parts of the world, but you don't 
want to be jingoistic, do you?"

"Look, how can the IOC drop 
croquet, a sport designed for 
rich people who can afford 
mallets, but keep badminton, 
a sport best played at summer 

"Badminton was invented by 
the British in the 18th century. 
It's played all over the world and 
requires a mix of cunning and 
athletic skill."

"If they want picnic sports, why 
not horseshoes? You spill a lot 
less beer playing horseshoes. 
And how did pingpong become 
an Olympic sport?" 

"I believe you mean table tennis, 
an intense sport that requires 
incredible reflexes, power and 

"No, I mean pingpong, a parlor 
game invented in the 1800s 
by rich British people with too 
much free time on their hands. 
The IOC ought to ditch that one 
for a game Americans could 
win with ease: beer pong!" 

"Well, what about soccer, the 
most-watched sport in the 

"Maybe the rest of the world 
watches it, but fewer than 
10 percent of Americans do. 
What's with the skinny players 
falling down, writhing in pain, 
every time someone bumps 
them? Our football players play 
with broken bones and joints 
and never complain." 

"Boy, you are tough. I admit 
I was sad to see baseball and 
golf dropped from the Summer 
Olympics. But the IOC can include 
only so many sports."

"Such as field hockey! I so enjoy 
watching players with dinky 
wooden sticks chase a hard ball 
on turf. I think it was invented 
for people who accidentally left 
their ice skates at home. But 
at least it's less nutty than the 
modern pentathlon." 

The modern pentathlon is unusual, 
combining pistol shooting, 
fencing, freestyle swimming, 
show jumping on a horse 
and cross-country running. It 
originates from Greece, where 
it was intended to showcase the 
skills of an ideal soldier." 

"They ought to modernize it 
to reflect the skills of an ideal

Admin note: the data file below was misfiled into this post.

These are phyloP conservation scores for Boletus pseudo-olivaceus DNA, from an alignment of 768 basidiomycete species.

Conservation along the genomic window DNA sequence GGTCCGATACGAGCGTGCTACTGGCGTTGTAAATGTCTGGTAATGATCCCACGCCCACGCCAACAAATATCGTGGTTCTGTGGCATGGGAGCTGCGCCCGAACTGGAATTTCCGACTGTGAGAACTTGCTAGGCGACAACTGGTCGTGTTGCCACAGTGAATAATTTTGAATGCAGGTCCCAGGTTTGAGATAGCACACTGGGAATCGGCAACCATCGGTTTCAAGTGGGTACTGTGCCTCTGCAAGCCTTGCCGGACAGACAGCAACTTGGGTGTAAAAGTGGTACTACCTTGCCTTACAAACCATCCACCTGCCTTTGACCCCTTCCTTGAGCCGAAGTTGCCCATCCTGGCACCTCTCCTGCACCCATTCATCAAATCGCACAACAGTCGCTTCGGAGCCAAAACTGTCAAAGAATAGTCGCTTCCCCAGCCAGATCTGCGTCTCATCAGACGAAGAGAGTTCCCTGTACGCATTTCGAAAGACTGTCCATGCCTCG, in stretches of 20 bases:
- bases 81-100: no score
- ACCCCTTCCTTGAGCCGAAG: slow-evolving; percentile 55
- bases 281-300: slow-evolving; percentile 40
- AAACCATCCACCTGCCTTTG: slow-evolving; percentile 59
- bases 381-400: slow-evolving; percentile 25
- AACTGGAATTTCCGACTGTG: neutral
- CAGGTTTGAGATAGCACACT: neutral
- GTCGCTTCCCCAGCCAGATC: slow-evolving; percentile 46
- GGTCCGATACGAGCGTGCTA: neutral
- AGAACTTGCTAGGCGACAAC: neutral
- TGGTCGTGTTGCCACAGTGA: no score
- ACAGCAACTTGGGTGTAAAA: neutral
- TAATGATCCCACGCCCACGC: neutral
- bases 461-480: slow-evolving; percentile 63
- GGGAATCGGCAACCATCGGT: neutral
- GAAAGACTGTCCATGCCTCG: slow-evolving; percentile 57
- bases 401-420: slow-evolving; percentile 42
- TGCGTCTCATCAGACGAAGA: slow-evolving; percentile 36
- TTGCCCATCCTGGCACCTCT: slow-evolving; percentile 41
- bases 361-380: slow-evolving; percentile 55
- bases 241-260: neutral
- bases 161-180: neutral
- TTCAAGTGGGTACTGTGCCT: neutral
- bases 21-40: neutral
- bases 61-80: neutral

soldier today. Have them jump 
out of helicopters, raid heavily 
guarded compounds and capture 
terrorist leaders while getting 
shot at." 

"I hear your complaints, but you 
have to admit there are a lot of 
wonderful traditional contests 
in the Summer Olympics: boxing, 
wrestling, weightlifting, 
diving, fencing, tennis, track 
and field, gymnastics, triathlon 
and more."

"Fair enough, but what the heck 
is rhythmic gymnastics? People 
jumping around with hoops, batons 
and pieces of fabric? It may 
be beautiful, but it looks more 
like a Vegas show. And synchronized 
swimming would be more 
entertaining if somebody tossed 
electric eels into the pool!" 

"Despite your misgivings, millions 
around the world will enjoy 
the Summer Olympics."

"They'd be enjoyed by more if 
the IOC brought back tug of 
war. Put free-market capitalists 
on one side, big-government 
socialists on the other. I'd pay 
good money to see that." 

Tom Purcell. Tom Purcell, a freelance 
writer is also a humor columnist for 
the Pittsburgh Tribune- Review

Young amateur boxers from boxing clubs 
throughout Southern California will be in 
Duarte on Saturday, Aug. 18 to compete in the 
7th Annual Duarte Youth Boxing Show hosted 
by Duarte Parks and Recreation’s Duarte Youth 
Boxing Club. 

The Boxing Show will be held at the Duarte 
High School Gym, 1565 E. Central Ave. Weigh-
ins start at 9 a.m., with matchmaking to follow. 
Doors will open to the public at 11:30 a.m., with 
the first of 15 to 20 bouts scheduled to begin at 1 
p.m. To compete as an amateur, boxers must be 
certified by USA Boxing Federation. Contenders 
ranging from 8 years old to 18 will be matched by 
age, weight and experience. The winner of each 
bout will receive a trophy.

Among local area boxing clubs invited to 
participate are clubs from Baldwin Park, South 
El Monte, Azusa, Pasadena, Anaheim, and 
Hawaiian Gardens.

Advance tickets are on sale for $6 at the Duarte 
Teen Center, 1400 Buena Vista St., $8 at the door. 
Tickets for children 11 years of age and under 
are $3, and kids 3 years old and under will be 
admitted free. Proceeds will be used to support 
the Duarte Youth Boxing Program and the 
Duarte Teen Center.

Food and refreshments will be available for 
purchase at the snack bar.

The City of Duarte Parks and Recreation 
Department started the Duarte Boxing Club in 
1997. The program has developed over the years 
into a highly competitive youth boxing program 
with participants competing successfully in local 
and national competitions.

For more information, call the Duarte Youth 
Boxing Club at (626) 303-0863 or (626) 967-







The Alverno High School student (blue top center) posted a PR of 7:35.46, shaving 27 
seconds from her previous race. This was only her 3rd time coompeting in the 2000 

Meters steeplechase. Winner posted a 7:31.82. Photo courtesy Lara Laramendi